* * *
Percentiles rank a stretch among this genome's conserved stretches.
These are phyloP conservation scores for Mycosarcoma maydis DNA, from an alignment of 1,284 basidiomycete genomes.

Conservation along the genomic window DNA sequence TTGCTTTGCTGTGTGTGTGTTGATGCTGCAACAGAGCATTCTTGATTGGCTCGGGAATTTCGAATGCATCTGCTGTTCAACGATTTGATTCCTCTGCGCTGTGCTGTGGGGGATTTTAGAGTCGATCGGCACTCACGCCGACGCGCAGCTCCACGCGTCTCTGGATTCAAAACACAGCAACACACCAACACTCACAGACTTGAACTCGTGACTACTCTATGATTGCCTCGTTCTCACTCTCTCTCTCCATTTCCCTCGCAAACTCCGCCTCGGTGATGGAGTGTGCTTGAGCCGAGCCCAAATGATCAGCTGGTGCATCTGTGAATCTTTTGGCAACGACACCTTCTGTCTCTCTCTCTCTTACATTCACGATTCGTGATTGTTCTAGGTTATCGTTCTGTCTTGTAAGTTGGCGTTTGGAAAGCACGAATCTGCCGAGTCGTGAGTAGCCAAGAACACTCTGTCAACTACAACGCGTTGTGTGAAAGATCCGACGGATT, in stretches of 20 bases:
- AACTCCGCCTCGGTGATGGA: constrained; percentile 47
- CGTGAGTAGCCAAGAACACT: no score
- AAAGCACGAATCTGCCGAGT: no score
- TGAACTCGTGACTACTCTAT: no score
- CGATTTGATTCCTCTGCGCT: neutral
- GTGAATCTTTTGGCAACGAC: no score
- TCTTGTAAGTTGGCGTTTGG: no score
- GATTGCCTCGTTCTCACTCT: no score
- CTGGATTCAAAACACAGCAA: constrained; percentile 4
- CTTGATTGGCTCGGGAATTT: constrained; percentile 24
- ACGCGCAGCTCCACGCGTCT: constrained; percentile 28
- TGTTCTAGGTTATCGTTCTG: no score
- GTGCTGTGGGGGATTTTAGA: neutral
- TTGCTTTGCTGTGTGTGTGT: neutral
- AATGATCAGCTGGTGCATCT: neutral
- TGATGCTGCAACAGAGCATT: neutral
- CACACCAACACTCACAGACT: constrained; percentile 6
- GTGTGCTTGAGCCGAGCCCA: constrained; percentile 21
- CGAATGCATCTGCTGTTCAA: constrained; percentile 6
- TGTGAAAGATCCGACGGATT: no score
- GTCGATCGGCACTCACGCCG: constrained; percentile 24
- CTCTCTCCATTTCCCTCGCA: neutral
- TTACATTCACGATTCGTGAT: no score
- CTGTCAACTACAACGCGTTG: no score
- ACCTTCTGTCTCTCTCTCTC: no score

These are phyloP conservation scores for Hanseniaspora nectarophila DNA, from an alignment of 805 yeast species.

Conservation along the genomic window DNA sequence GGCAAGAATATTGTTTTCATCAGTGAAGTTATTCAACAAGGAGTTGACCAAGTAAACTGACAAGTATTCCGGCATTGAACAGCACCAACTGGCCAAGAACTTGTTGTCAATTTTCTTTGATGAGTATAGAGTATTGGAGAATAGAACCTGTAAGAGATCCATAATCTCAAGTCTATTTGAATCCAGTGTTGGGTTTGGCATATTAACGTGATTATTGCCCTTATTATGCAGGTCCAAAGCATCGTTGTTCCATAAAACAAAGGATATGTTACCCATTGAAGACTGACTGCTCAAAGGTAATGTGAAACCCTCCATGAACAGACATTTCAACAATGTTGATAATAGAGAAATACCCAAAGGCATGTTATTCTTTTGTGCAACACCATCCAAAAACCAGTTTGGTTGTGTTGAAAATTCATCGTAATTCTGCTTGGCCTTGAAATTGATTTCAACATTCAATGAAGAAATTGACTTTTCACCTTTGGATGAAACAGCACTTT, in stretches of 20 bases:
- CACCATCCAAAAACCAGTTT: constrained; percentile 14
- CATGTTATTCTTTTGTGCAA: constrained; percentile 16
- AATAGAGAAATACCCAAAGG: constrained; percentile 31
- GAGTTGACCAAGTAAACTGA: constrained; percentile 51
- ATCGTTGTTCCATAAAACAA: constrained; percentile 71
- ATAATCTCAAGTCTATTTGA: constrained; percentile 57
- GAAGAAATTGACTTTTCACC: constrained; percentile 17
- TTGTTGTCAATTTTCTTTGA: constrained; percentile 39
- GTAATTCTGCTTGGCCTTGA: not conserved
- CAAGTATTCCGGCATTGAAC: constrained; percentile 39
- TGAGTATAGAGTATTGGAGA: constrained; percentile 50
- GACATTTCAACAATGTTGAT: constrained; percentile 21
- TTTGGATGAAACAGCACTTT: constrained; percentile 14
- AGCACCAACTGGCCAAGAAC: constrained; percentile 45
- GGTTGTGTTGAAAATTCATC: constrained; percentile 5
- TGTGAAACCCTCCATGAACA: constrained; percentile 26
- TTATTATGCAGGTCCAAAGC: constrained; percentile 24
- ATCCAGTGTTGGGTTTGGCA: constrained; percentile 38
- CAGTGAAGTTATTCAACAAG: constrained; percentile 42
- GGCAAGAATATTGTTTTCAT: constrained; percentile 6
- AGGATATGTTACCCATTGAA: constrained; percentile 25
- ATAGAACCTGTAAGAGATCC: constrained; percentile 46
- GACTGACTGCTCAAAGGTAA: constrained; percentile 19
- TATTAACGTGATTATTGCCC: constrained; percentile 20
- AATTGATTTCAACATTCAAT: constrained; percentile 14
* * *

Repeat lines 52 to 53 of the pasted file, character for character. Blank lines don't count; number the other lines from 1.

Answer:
- ATAGAACCTGTAAGAGATCC: constrained; percentile 46
- GACTGACTGCTCAAAGGTAA: constrained; percentile 19